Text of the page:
Defense attorney Michael Sussman’s argument was as follows: Echols, the original injured party, was ignored by officers until he made that impossible. Rosario, the white man who struck him, was tended to but not charged. Sherman, coming to Echols’ aid, was arrested for hitting Rosario. No one tried to look at Echols’ injuries at that time. According to Sussman, this is why Echols draws the conclusion that a racial motivation is at work. The attorney characterized the entire incident as a “tragic over-response” by officers, and he set out to pick apart their procedures and cast doubt upon their credibility.

Sussman was not permitted to ask Knoth about his recent retirement, and whether it was tied to this incident. Instead, he just asked Knoth if he was aware a complaint had been brought about him to the town’s police commission, which members of that body ultimately found to be without merit.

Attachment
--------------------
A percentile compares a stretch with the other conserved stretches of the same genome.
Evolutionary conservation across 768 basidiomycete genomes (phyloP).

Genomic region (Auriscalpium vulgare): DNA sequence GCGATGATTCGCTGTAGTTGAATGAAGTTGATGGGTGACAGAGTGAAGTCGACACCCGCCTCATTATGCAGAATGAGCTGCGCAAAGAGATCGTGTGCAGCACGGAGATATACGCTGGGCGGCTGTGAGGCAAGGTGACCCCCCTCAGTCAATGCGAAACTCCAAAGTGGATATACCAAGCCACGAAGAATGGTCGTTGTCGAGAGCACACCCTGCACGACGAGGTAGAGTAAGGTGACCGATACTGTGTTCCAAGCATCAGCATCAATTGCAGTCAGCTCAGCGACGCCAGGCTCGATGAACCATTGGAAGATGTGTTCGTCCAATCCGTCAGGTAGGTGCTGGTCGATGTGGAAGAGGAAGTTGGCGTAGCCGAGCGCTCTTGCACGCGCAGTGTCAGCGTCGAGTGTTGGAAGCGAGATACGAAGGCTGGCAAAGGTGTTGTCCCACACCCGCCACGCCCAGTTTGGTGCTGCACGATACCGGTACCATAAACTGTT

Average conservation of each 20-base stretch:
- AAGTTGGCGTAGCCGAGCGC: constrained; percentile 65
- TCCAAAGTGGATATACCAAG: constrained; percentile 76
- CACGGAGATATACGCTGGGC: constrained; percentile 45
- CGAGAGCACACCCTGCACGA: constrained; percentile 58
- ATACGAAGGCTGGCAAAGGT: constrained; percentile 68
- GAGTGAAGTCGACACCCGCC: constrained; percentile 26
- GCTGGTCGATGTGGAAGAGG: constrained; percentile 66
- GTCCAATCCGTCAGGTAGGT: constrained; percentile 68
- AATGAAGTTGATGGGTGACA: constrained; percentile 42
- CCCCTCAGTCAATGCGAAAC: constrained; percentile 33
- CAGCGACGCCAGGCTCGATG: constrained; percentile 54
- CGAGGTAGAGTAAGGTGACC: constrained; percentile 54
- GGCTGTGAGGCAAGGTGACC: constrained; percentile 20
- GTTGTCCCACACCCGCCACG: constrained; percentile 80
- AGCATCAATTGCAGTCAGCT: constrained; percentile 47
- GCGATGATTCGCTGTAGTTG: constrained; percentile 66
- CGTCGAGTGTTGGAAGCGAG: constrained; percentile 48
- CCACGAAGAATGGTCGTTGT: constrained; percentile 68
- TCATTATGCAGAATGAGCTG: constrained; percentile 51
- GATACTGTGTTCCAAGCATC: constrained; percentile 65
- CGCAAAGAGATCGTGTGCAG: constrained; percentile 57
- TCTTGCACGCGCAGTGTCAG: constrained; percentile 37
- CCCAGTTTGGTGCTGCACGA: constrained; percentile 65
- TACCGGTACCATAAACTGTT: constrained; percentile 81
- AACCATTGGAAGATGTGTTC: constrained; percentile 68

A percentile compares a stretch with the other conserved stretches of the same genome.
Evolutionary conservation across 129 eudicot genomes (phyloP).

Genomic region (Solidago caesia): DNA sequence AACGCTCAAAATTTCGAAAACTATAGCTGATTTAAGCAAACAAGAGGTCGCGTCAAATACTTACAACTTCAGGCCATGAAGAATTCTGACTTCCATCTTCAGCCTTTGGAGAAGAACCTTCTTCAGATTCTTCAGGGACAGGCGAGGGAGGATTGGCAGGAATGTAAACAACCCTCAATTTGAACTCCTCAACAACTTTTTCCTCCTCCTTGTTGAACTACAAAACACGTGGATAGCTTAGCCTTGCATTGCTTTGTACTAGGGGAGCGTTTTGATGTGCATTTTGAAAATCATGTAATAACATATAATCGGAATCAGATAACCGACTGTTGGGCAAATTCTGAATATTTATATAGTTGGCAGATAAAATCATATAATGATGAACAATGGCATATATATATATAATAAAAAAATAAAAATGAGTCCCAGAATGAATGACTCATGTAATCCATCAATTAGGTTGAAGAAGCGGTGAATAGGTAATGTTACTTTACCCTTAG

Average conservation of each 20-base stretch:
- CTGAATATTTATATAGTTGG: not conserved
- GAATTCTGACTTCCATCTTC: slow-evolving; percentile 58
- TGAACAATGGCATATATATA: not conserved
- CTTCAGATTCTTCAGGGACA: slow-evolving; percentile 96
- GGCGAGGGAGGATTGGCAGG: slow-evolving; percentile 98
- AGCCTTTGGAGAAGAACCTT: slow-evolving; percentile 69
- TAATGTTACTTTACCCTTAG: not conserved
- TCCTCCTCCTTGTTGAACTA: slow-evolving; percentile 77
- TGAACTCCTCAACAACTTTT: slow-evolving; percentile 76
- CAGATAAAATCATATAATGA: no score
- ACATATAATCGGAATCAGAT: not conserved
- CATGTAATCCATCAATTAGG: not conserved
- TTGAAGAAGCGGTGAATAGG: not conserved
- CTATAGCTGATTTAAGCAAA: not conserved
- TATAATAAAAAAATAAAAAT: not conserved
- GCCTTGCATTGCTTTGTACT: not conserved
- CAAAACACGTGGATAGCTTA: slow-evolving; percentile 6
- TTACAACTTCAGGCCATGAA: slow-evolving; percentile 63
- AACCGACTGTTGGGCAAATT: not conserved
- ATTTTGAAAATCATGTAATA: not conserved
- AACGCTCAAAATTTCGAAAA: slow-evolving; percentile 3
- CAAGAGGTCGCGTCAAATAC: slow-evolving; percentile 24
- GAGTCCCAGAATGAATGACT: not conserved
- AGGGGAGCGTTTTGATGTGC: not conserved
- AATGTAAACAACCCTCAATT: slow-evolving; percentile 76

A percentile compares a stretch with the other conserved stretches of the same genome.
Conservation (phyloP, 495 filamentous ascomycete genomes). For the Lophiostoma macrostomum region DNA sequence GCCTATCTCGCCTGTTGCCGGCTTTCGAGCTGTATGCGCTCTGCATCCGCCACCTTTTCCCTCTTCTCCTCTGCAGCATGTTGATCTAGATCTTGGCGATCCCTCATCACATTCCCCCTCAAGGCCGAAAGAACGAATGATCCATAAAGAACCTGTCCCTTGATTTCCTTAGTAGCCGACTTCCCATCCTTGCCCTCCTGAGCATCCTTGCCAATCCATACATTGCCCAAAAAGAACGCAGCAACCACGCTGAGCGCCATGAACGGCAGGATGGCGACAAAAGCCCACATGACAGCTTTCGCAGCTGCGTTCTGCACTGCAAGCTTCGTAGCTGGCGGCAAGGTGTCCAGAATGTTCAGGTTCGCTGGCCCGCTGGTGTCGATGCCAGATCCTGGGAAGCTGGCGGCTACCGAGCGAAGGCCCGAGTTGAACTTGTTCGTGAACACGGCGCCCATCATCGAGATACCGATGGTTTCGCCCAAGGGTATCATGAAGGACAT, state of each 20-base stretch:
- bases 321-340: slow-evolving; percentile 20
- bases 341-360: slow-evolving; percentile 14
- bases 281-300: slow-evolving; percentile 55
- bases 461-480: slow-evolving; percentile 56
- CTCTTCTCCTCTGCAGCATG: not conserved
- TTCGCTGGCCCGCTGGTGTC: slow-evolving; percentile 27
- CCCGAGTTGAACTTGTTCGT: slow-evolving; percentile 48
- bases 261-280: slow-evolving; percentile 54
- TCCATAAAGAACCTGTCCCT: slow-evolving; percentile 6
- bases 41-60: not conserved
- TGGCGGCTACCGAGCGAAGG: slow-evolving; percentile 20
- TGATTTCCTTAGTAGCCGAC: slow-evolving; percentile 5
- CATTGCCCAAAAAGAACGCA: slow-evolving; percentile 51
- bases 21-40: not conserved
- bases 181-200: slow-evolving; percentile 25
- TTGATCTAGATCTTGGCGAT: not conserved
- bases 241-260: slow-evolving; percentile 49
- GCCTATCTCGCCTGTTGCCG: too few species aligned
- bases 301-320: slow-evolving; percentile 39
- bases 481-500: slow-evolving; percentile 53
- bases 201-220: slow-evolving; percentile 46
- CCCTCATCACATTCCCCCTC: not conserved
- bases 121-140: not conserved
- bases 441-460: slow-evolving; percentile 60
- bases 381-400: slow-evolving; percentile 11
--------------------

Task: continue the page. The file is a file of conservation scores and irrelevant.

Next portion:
In questioning Knoth, the attorney largely focused on the period of time when he was getting Echols into the car. As Knoth described it, after pushing Echols’ knee to get him down, he got tangled with the defendant; Echols, three-quarters across the back seat, was on his right side and Knoth’s right arm was underneath his body. Knoth testified that Echols at this time raised his head and spit blood upon the officer, and Knoth struck him with his left hand at least three times near the eye to extricate the arm and exit the vehicle. Video footage shows that two different officers opened the door on the other side to assist, and closed it again as Knoth had the situation under control. No other officer testified to see the tangling of Knoth and Echols, nor the fact that Knoth struck Echols.